The basic elements of baseball remain essentially the same as they were when the first professional game was played in the 1870s. Changes in this sportwhen they comecome slowly. In 1973, one of baseball’s most drastic changes was legislated: American League owners voted to add one player to the traditional nine-man line-up, creating a “10-man game” in which a designated hitter (or DH) had a regular spot in the batting order, and he or a replacement for him batted for his club’s pitcher(s) throughout the game. This change to baseball rules was approved in the hopes that DH’s would provide a spark for the AL’s sagging offenses; an explosion in hits, homers and runs would draw more people to their ballparks and enable their clubs to surpass the National League in the annual attendance race.
This work offers a fascinating exploration of the history and place of the designated hitter in the major leagues.
|Publisher:||McFarland & Company, Incorporated Publishers|
|Product dimensions:||6.00(w) x 9.00(h) x 0.44(d)|
|Age Range:||18 Years|
About the Author
The late G. Richard McKelvey was chairman of the department of philosophy and religion at Deerfield Academy (Massachusetts) and longtime coach of the Deerfield baseball and basketball teams. The author of several books about baseball, he lived in Greenfield, Massachusetts.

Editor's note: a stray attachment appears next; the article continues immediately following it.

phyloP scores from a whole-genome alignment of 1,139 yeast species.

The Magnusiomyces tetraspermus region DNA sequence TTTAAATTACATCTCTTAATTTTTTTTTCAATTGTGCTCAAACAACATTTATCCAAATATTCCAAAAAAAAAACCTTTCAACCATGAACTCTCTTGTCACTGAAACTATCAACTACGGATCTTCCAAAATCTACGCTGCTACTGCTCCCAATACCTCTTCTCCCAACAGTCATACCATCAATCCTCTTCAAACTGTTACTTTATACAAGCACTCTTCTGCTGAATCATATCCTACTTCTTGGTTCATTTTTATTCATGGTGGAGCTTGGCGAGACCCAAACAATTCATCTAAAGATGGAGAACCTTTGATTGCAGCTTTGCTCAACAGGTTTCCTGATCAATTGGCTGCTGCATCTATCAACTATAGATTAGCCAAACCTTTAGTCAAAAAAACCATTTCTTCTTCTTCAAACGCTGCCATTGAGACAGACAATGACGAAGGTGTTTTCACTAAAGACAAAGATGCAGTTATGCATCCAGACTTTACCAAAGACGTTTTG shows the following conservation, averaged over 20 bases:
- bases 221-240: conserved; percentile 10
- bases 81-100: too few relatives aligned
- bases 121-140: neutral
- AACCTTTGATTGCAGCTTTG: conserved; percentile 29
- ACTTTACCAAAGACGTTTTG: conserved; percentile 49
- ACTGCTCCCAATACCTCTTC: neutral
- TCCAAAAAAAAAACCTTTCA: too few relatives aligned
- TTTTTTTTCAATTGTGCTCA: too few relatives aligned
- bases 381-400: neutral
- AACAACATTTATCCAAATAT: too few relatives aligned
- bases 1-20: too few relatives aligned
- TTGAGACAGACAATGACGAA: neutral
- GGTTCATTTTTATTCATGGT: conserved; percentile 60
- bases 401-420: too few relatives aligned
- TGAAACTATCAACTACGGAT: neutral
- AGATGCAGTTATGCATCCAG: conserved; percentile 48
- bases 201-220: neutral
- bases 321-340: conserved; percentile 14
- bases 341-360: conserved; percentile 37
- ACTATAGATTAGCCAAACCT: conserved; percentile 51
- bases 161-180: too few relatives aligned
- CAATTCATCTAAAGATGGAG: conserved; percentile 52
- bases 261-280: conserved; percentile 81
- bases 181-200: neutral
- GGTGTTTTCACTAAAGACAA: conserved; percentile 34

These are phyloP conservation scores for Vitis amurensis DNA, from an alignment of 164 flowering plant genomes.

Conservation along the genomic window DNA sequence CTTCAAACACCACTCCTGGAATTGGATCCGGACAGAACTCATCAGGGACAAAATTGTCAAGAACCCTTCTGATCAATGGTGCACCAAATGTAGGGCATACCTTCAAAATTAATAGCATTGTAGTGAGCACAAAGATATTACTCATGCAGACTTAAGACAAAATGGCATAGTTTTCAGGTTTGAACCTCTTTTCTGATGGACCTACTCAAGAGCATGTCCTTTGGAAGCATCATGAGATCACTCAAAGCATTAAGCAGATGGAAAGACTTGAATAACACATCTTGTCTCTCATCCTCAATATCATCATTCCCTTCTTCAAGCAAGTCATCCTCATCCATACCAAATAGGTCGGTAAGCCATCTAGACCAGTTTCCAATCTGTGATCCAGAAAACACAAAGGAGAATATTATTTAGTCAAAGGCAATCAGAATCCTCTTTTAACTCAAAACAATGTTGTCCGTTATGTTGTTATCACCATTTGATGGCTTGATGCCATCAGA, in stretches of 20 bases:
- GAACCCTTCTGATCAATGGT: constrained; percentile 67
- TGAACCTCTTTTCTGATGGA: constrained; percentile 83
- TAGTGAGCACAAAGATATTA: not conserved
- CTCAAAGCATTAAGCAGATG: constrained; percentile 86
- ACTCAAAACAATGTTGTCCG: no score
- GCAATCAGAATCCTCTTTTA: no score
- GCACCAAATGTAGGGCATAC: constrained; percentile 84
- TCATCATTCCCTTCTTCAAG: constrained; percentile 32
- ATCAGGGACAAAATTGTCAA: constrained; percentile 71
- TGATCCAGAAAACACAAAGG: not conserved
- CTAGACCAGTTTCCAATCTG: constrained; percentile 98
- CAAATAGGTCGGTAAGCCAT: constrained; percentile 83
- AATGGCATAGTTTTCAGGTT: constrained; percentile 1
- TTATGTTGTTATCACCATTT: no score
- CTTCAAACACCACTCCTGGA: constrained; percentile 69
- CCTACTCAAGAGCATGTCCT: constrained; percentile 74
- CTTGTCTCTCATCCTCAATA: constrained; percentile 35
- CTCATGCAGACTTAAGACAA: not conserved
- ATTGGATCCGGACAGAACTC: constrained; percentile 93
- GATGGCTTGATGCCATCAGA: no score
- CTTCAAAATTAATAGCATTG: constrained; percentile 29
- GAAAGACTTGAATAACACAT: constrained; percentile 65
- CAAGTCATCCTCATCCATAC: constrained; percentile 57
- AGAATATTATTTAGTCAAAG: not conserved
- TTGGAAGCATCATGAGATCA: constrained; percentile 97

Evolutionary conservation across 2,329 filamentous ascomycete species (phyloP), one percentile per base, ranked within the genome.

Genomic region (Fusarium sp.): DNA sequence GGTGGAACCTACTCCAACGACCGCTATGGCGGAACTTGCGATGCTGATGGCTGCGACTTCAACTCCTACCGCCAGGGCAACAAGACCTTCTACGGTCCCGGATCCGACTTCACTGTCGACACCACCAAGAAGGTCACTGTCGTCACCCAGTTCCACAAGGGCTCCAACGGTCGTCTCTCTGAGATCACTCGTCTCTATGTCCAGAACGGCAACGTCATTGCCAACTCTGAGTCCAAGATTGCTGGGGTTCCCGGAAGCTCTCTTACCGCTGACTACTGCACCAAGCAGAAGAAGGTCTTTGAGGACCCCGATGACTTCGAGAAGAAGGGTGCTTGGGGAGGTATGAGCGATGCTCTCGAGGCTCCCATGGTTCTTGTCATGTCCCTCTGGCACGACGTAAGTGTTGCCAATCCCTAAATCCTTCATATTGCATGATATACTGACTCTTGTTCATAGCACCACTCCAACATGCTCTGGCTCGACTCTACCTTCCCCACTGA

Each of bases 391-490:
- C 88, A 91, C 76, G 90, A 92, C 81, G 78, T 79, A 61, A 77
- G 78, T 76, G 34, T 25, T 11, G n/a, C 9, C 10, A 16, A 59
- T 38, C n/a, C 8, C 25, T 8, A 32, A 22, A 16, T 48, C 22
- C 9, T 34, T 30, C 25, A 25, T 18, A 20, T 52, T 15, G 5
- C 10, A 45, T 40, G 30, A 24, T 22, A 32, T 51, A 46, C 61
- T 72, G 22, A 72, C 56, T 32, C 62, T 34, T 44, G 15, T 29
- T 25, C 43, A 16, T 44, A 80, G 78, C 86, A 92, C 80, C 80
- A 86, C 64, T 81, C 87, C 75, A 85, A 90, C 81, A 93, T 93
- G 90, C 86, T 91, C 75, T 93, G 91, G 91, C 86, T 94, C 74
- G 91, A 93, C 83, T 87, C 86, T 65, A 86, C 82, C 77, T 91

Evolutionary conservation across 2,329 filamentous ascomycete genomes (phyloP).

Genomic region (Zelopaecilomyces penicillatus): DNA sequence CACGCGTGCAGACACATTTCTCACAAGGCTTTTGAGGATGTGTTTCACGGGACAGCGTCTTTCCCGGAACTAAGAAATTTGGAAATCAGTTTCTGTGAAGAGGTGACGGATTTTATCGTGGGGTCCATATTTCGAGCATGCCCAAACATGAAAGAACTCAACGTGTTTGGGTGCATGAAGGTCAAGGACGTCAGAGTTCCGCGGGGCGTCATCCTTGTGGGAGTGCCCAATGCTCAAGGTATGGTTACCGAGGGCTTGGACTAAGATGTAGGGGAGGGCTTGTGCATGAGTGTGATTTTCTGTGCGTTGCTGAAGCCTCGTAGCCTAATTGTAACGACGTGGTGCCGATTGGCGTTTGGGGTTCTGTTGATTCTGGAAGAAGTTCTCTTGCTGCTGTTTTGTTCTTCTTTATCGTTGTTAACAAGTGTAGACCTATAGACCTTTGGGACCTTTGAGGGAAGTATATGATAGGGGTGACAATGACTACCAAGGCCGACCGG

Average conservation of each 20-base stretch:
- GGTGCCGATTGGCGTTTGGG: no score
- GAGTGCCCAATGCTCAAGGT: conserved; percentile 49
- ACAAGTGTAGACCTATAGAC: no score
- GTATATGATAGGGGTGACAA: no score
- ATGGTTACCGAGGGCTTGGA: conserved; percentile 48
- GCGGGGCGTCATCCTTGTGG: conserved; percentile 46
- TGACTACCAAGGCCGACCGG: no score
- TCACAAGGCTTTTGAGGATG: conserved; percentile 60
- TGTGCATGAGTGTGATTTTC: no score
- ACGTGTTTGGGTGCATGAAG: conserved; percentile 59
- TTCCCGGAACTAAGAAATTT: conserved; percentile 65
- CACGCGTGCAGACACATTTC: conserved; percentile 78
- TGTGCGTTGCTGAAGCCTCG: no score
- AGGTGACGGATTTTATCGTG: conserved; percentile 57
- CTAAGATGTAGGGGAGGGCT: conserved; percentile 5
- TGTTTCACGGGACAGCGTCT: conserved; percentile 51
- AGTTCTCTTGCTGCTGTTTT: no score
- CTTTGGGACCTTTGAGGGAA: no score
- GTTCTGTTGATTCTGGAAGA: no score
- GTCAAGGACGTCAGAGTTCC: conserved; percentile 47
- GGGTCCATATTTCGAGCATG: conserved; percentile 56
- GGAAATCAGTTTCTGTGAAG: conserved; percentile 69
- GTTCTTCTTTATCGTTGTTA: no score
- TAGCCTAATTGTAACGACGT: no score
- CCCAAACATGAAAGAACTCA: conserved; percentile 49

Table of Contents
Table of Contents
1. The American League Falters at the Plate 5
2. The American League Suffers at the Gate 18
3. The Designated Hitter Arrives 30
4. The American League Takes a Lead in Attendance 52
5. The Designated Hitter Is 10 Years Old 68
6. A Changing Cadre of Designated Hitters 87
7. The American League Sits at the Top 108
8. The Designated Hitter and Proposed Changes 127
9. Interleague Play 143
10. In the New Millennium 162
11. Awards and Accomplishments 180
12. Strategies in the “Nine-Man” and “Ten-Man” Leagues 189